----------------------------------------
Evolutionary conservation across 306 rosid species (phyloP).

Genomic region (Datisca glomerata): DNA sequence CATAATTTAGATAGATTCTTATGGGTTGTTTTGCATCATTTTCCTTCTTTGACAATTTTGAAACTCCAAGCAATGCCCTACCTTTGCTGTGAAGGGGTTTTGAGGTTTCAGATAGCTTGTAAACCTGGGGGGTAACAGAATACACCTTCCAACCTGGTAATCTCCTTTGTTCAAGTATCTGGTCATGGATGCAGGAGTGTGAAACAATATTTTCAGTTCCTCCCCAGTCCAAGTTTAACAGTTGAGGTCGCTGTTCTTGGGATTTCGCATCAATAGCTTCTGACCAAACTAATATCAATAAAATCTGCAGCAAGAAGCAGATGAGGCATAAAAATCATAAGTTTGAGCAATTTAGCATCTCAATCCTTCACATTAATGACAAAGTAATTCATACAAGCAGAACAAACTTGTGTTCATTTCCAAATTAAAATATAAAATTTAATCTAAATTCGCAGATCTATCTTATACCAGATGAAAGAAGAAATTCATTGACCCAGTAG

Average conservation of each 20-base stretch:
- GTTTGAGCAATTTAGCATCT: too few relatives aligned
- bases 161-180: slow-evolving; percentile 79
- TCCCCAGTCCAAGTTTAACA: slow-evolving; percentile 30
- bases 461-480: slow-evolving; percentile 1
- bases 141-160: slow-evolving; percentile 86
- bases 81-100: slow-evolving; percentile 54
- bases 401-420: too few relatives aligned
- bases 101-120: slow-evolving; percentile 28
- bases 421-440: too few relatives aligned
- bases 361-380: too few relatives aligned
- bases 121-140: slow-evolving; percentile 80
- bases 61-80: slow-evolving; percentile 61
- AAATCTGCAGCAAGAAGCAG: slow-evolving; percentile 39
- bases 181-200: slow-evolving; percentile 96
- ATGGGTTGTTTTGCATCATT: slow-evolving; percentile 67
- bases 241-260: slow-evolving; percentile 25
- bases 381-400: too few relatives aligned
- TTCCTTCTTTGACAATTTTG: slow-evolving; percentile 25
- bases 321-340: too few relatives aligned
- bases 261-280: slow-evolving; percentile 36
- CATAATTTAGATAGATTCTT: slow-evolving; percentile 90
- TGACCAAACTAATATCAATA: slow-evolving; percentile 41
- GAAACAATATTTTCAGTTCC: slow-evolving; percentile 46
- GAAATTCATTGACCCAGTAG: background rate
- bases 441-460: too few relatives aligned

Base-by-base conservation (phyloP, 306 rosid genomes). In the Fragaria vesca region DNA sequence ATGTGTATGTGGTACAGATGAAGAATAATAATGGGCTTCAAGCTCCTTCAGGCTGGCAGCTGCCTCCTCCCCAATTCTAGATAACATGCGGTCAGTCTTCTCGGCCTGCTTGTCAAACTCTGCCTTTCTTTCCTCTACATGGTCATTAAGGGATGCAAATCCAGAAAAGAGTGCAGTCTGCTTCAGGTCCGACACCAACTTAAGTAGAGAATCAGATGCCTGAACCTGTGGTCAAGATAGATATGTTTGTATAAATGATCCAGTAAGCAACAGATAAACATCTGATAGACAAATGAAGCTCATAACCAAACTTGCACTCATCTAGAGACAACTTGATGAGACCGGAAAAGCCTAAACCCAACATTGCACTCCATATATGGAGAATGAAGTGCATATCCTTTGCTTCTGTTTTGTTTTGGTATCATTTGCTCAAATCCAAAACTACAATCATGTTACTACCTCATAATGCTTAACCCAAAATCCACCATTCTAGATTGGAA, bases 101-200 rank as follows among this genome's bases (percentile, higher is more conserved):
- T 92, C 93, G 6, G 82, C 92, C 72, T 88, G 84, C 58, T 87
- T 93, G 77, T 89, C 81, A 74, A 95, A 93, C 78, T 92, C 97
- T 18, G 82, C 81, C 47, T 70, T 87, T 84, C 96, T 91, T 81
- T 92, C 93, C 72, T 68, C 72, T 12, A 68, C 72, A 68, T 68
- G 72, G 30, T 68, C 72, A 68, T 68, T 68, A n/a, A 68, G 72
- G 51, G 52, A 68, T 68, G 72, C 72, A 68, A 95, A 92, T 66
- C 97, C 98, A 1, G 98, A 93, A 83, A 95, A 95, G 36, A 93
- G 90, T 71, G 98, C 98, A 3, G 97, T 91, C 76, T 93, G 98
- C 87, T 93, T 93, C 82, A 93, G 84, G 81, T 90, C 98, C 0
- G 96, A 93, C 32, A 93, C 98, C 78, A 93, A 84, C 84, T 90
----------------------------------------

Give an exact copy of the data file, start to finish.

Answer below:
Evolutionary conservation across 306 rosid species (phyloP).

Genomic region (Datisca glomerata): DNA sequence CATAATTTAGATAGATTCTTATGGGTTGTTTTGCATCATTTTCCTTCTTTGACAATTTTGAAACTCCAAGCAATGCCCTACCTTTGCTGTGAAGGGGTTTTGAGGTTTCAGATAGCTTGTAAACCTGGGGGGTAACAGAATACACCTTCCAACCTGGTAATCTCCTTTGTTCAAGTATCTGGTCATGGATGCAGGAGTGTGAAACAATATTTTCAGTTCCTCCCCAGTCCAAGTTTAACAGTTGAGGTCGCTGTTCTTGGGATTTCGCATCAATAGCTTCTGACCAAACTAATATCAATAAAATCTGCAGCAAGAAGCAGATGAGGCATAAAAATCATAAGTTTGAGCAATTTAGCATCTCAATCCTTCACATTAATGACAAAGTAATTCATACAAGCAGAACAAACTTGTGTTCATTTCCAAATTAAAATATAAAATTTAATCTAAATTCGCAGATCTATCTTATACCAGATGAAAGAAGAAATTCATTGACCCAGTAG

Average conservation of each 20-base stretch:
- GTTTGAGCAATTTAGCATCT: too few relatives aligned
- bases 161-180: slow-evolving; percentile 79
- TCCCCAGTCCAAGTTTAACA: slow-evolving; percentile 30
- bases 461-480: slow-evolving; percentile 1
- bases 141-160: slow-evolving; percentile 86
- bases 81-100: slow-evolving; percentile 54
- bases 401-420: too few relatives aligned
- bases 101-120: slow-evolving; percentile 28
- bases 421-440: too few relatives aligned
- bases 361-380: too few relatives aligned
- bases 121-140: slow-evolving; percentile 80
- bases 61-80: slow-evolving; percentile 61
- AAATCTGCAGCAAGAAGCAG: slow-evolving; percentile 39
- bases 181-200: slow-evolving; percentile 96
- ATGGGTTGTTTTGCATCATT: slow-evolving; percentile 67
- bases 241-260: slow-evolving; percentile 25
- bases 381-400: too few relatives aligned
- TTCCTTCTTTGACAATTTTG: slow-evolving; percentile 25
- bases 321-340: too few relatives aligned
- bases 261-280: slow-evolving; percentile 36
- CATAATTTAGATAGATTCTT: slow-evolving; percentile 90
- TGACCAAACTAATATCAATA: slow-evolving; percentile 41
- GAAACAATATTTTCAGTTCC: slow-evolving; percentile 46
- GAAATTCATTGACCCAGTAG: background rate
- bases 441-460: too few relatives aligned

Base-by-base conservation (phyloP, 306 rosid genomes). In the Fragaria vesca region DNA sequence ATGTGTATGTGGTACAGATGAAGAATAATAATGGGCTTCAAGCTCCTTCAGGCTGGCAGCTGCCTCCTCCCCAATTCTAGATAACATGCGGTCAGTCTTCTCGGCCTGCTTGTCAAACTCTGCCTTTCTTTCCTCTACATGGTCATTAAGGGATGCAAATCCAGAAAAGAGTGCAGTCTGCTTCAGGTCCGACACCAACTTAAGTAGAGAATCAGATGCCTGAACCTGTGGTCAAGATAGATATGTTTGTATAAATGATCCAGTAAGCAACAGATAAACATCTGATAGACAAATGAAGCTCATAACCAAACTTGCACTCATCTAGAGACAACTTGATGAGACCGGAAAAGCCTAAACCCAACATTGCACTCCATATATGGAGAATGAAGTGCATATCCTTTGCTTCTGTTTTGTTTTGGTATCATTTGCTCAAATCCAAAACTACAATCATGTTACTACCTCATAATGCTTAACCCAAAATCCACCATTCTAGATTGGAA, bases 101-200 rank as follows among this genome's bases (percentile, higher is more conserved):
- T 92, C 93, G 6, G 82, C 92, C 72, T 88, G 84, C 58, T 87
- T 93, G 77, T 89, C 81, A 74, A 95, A 93, C 78, T 92, C 97
- T 18, G 82, C 81, C 47, T 70, T 87, T 84, C 96, T 91, T 81
- T 92, C 93, C 72, T 68, C 72, T 12, A 68, C 72, A 68, T 68
- G 72, G 30, T 68, C 72, A 68, T 68, T 68, A n/a, A 68, G 72
- G 51, G 52, A 68, T 68, G 72, C 72, A 68, A 95, A 92, T 66
- C 97, C 98, A 1, G 98, A 93, A 83, A 95, A 95, G 36, A 93
- G 90, T 71, G 98, C 98, A 3, G 97, T 91, C 76, T 93, G 98
- C 87, T 93, T 93, C 82, A 93, G 84, G 81, T 90, C 98, C 0
- G 96, A 93, C 32, A 93, C 98, C 78, A 93, A 84, C 84, T 90